For the next in my (slightly ailing) 52 Books Challenge, I am reviewing The Opposite of Loneliness by Marina Keegan. This lovely book is the lasting legacy of a rising star, shot down far too soon. Marina was graduated magna cum laude from Yale University in 2012, having studied English Literature. She had a presitigious job lined up at The New Yorker, and a glittering future ahead. But five days after graduation she was killed in a car accident. Her boyfriend was driving her to her parents’ summer house in Cape Cod, lost control of his car, which hit one guardrail, spun across the road, hit another guardrail, then rolled over twice. Although hospitalised, boyfriend Michael Gocksch walked away, but Marina was killed.
The book is a collection of Marina’s short stories and essays, articles she wrote for classes and newspapers, a testament to her enviable skill at such a young age. Collected by her friends and tutors, the book was published last year to critical acclaim. It is broken down into a fiction and a non-fiction section, ranging across so many different topics and ages. Of the fiction stories, my favourite was Cold Pastoral, the tale Claire, whose casual boyfriend dies suddenly, leaving her caught in the aftermath, stranded in the awkwardness of an undefined relationship. Although she mourns the loss of Brian, she also has Lauren, his ex of several years, to deal with. The level of her grief for the death makes Claire feel inadequate alongside, especially witnessing the pain his family are also suffering. When she discovers Brian’s diary (on Lauren’s instruction), Claire is thrown into a whole new turmoil as she has to decide whether or not to share its contents.The story itself isn’t really about Brian, but more about the girls and how they cope with being the ones left behind.
Going against my usual grain, I actually preferred the non-fiction stories, because I felt like I got to know Marina so much better. There is so much that is poignant and sad without meaning to be: she talks about growing old and being pregnant, future events that we should all be able to look forward to, yet she has now been denied. She covers so many topics: from learning about the desire for anonymity after being observed as a Western tourist in India, and standing out so much from the norm; to the story of a pest controller, so happy in his persona and his job, yet constantly battered by the world and put down by them because of what he does (that story made me really sad). And I really enjoyed reading Stability in Motion, where she discusses her first car and its role as a sort of scrapbook of her adolescence, and the sadness she feels in parting with it.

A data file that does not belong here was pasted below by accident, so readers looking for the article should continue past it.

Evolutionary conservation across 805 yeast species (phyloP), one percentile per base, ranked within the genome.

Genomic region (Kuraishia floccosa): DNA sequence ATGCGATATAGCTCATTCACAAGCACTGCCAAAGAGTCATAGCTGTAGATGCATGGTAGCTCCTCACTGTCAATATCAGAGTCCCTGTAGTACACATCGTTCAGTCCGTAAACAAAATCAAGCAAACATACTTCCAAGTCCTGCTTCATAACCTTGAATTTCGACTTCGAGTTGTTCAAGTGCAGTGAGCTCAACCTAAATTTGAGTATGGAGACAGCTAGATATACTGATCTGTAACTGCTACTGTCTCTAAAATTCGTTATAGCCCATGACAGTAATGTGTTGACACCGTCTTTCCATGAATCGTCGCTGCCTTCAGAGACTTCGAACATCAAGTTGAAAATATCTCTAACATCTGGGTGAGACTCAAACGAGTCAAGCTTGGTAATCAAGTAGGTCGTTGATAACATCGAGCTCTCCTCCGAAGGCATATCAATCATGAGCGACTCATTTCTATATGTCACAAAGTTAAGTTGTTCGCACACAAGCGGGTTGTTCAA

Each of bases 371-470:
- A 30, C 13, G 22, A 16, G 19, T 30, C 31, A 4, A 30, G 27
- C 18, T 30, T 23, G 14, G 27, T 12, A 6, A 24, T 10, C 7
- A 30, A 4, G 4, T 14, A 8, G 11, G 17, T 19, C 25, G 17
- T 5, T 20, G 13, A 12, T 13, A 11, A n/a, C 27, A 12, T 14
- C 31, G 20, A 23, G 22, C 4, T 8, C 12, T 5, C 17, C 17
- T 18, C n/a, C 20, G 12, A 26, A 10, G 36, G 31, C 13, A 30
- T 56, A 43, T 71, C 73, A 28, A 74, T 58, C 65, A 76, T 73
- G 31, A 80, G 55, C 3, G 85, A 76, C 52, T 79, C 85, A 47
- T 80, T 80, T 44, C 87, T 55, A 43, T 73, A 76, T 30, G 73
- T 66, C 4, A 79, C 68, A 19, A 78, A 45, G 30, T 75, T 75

Marina was just under a year older than me, and I think that’s one of the reasons why I relate to her so much. She graduated in the same year as me, and her writing just speaks to those of us in what has been coined as Generation Y: a generation full of bright young things, with the potential to exceed anything our predecessors imagine. Yet the reality of such expectations alongside the difficulty of today’s job market, saturated with graduates, makes for a far from rosy future. And I think Marina Keegan was highly aware of this, but at the same time could not hold back the youthful optimism and hope that we all felt at one point around graduation (I certainly did, although it was a little short-lived). She writes with the wisdom of someone well past her years, but with the freshnes of a 22 year old, vivid and alive.
This book is prefaced by an introduction from Anne Fadiman, one of Marina’s professors. She talks about putting the dead on a pedestal, and states that Marina would not want to be remembered for being dead, but for being good. Although the tragedy of her story certainly adds an edge to reading her work, an extra poignancy, this is not what makes her special. It is her words, her talent, the way she draws you into a story, fictional or not, and makes you really live that world, for a short space of time. I only regret that she did not have longer to change the world with her words.
Never mind Lena Dunham, Marina Keegan is the voice of my generation.